In the small town of Mattapoisett, Massachusetts, four young men looked up at the stars behind a construction site. The oldest of the four, Ben Hundsdorfer, had his hands dirty. Day in and day out, he worked on the structure, to later house a farm-fresh, local foods purveyor.
“Imagine, if agriculture aligned to the stars,” said Zach Grey, a local farm hand.
In the midst of humorous uproar, all present glanced at Hundsdorfer, the most experienced among them, exhibiting respect and admiration. He had climbed Everest, sang in a death metal band, and would later move to Norway.
Even today, farmers and conscious consumers — as members of the progressive local food community in the surrounding towns — remember Hundsdorfer well. Soon after he gave his manual efforts to the construction site, How On Earth opened, serving as a store, kitchen, and catering service. The business provides locally sourced, organic produce, as well as gluten-free, non-GMO foods, including dairy products, baked goods, and hormone-free, antibiotic-free meats.
“In the last probably two years, we’ve really grown and we have a much larger presence in the community,” says Mary Ann Buckley, a young manager at How On Earth who graduated from the local high school. She’s worked in the store and restaurant twice a week, for two years, cooking and baking.
“Part of that has to do with the demand for locally-sourced food, and knowing where things come from, and overall awareness people have about where their meats [are] coming from,” she says. “So it’s great to see people caring.”
As a small business, How On Earth competes with Trader Joe’s, Whole Foods, and other larger providers of locally sourced, organic foods. However, one of the tried and true secrets to success for small businesses in the food industry — especially that source their ingredients and products locally — is in farm-to-table initiatives.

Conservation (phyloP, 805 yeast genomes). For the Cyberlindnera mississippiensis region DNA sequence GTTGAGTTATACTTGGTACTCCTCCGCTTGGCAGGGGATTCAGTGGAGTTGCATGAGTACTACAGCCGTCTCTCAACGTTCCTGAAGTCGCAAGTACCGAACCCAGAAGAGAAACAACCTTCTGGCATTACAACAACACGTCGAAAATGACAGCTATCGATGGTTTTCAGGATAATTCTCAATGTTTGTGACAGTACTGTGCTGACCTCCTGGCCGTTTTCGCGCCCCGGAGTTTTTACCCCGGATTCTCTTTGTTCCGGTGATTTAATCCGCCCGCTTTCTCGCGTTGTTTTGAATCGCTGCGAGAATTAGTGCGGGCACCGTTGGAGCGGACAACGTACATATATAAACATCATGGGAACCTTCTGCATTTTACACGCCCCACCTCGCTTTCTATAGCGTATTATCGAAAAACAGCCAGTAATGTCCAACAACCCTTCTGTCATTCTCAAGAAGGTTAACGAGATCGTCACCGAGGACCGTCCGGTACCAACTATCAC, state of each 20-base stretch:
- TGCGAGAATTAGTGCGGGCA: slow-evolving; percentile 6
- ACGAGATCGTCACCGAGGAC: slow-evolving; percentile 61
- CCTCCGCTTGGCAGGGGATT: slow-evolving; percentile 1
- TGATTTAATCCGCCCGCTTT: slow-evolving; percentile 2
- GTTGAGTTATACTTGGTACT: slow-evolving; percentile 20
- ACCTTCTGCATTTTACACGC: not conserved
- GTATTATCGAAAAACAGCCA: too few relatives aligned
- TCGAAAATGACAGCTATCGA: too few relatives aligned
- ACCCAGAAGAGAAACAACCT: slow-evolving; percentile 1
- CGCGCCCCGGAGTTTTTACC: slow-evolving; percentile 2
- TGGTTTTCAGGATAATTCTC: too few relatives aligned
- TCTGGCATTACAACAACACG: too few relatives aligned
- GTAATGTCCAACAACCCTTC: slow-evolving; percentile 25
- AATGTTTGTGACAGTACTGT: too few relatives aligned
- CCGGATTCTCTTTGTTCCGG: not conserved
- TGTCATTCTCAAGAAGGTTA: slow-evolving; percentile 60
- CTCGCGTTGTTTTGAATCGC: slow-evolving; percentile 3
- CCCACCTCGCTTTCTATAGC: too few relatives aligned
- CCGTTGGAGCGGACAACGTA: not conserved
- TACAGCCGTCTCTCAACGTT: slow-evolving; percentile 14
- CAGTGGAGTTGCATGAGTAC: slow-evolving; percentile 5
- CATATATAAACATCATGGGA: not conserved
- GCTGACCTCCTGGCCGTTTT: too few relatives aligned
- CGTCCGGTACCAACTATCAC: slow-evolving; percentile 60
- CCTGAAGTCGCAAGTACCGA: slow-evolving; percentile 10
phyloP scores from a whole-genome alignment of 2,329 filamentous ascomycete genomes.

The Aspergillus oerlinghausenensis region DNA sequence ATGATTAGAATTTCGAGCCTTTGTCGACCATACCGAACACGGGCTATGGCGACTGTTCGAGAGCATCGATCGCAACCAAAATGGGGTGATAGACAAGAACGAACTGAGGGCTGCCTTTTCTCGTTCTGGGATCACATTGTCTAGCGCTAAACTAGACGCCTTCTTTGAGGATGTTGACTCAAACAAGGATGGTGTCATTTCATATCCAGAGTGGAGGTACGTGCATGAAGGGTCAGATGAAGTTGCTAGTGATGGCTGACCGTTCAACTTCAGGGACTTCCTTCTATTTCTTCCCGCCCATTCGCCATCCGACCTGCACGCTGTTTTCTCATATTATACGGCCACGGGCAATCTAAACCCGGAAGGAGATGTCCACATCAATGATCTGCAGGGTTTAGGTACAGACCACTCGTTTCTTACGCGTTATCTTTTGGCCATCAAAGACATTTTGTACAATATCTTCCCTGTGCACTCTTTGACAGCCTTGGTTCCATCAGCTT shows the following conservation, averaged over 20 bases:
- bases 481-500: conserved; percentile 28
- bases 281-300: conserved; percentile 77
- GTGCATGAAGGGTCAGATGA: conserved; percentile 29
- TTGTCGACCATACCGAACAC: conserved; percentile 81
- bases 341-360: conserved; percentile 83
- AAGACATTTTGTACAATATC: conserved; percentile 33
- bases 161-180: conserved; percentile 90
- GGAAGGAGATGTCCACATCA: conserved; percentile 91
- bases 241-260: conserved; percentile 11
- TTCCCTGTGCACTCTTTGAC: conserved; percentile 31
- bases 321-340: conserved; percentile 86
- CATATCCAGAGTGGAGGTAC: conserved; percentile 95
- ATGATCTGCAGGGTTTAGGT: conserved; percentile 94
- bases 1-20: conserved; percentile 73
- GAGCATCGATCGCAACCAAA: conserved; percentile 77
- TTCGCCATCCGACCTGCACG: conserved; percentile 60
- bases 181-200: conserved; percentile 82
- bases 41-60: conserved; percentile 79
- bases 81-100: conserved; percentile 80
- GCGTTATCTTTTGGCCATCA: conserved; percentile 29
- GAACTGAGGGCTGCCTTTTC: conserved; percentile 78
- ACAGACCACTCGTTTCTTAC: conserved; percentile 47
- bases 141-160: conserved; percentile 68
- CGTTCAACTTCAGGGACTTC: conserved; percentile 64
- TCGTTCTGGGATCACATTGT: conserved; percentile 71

Around the same time that How On Earth opened, the Southeastern Massachusetts Agricultural Partnership (SEMAP) started their annual Farm to Table dinner as a small-scale fundraising event. In June of 2013, a 16-acre, multigenerational family-owned Massachusetts Century Farm in South Dartmouth hosted the 6th annual SEMAP Farm to Table dinner at Alderbrook Farm.
Interestingly enough, SEMAP promotes the event as “beneath the stars.”
Other farms local to southeastern Massachusetts organize annual farm-to-table initiatives. Bay End Farm is one hearty example, a family-owned outfit that began in 1906, and has been certified-organic since 2001. Bay End Farm’s grounds and farm store are located in Bourne, near Cape Cod’s Buzzards Bay. Each year, for the past five years, owner David Ingersoll has hosted three professionally catered farm-to-table events.
“I was the only one in my family who wanted to be a farmer,” says Ingersoll, as a fellow organizer asks for a missing ladle. “We only recently started using machinery. It’s allowed us to increase production. Before we were all hand tools.”